The Banality of Evil, in prose and film
Preparing for the NEH summer seminar for schoolteachers on the political theory of Hannah Arendt, I urge the summer scholars who will soon be in residence at UC-Davis to read Eichmann in Jerusalem in advance. Although this book is more easily accessible than many other of Arendt’s writing, its argument is nonetheless complex.
Eichmann in Jerusalem is also among the most controversial of Arendt’s works, not least because of the way she portrayed the character at the center of the trial. “Despite all the efforts of the prosecution, everybody could see that this man was not a ‘monster, ‘ but it was difficult indeed not to suspect he was a clown.” (p. 54) What she saw in Eichmann was something she termed “the lesson of the fearsome, word-and-thought-defying banality of evil.” (p. 252) And this banality was not limited to Eichmann but had become pervasive: “The trouble with Eichmann was precisely that so many were like him, and that the many were neither perverted nor sadistic, that they were, and still are, terribly and terrifyingly normal.” (p. 276) That the level of evil represented in genocide, a crime against the human condition itself, could become “normalized” or banal, Arendt took to be the most horrifying conclusion one could drawn from the Holocaust.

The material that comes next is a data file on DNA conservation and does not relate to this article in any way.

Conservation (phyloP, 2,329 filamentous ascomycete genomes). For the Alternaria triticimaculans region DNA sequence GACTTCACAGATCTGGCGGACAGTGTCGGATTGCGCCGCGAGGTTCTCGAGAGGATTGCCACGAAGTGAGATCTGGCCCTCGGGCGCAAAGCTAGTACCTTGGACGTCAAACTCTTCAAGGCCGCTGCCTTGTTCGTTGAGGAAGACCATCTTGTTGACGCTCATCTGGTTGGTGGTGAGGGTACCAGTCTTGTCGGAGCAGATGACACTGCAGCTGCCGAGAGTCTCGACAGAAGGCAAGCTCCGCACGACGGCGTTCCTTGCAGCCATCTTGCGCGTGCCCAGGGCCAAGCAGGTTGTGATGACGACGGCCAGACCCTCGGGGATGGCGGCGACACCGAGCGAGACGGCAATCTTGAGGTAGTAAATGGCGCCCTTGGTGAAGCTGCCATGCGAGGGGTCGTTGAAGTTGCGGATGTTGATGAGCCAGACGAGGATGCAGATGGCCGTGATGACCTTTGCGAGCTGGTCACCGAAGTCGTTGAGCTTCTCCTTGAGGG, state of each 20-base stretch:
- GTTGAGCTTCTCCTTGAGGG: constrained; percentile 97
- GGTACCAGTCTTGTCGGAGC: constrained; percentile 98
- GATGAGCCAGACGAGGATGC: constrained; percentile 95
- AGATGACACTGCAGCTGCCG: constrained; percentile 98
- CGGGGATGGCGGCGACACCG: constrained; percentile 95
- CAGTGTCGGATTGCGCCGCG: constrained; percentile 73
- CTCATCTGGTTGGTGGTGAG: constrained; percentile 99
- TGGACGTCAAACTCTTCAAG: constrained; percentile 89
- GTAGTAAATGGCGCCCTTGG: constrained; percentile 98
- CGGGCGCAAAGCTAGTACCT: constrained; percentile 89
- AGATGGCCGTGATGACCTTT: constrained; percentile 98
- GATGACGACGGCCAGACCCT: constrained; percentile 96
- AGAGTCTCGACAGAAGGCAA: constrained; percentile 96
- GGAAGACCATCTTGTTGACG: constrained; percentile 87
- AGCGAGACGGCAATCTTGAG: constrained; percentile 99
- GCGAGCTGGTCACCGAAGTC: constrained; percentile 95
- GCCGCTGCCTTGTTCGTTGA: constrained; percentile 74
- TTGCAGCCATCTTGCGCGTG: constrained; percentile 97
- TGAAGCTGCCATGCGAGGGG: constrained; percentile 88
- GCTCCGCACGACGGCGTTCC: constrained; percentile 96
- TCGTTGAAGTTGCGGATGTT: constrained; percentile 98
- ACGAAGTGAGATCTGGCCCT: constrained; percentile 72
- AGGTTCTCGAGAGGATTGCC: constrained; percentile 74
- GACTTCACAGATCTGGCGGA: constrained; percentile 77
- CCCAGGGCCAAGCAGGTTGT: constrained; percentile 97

The “banality of evil,” this most frequently misunderstood of concepts, will be at the center of our discussion of Eichmann in Jerusalem. Recently, the Israeli filmmaker, Ada Ushpiz, has made it the narrative anchor in her new documentary on Hannah Arendt: Vita Activa: The Spirit of Hannah Arendt. The film can be seen in New York City at Film Forum, and in Los Angeles at the Laemmle’s Monica. If you are in either area, I encourage you to see it. Check the schedule; it might be playing nearer to you.
In the mean time, I have just published on the Los Angeles Review of Books “The Idea of a Common World: Ada Ushpiz’s “Vita Activa: The Spirit of Hannah Arendt,” which reviews the film and interviews the filmmaker.
I look forward to your comments on the film and my essay.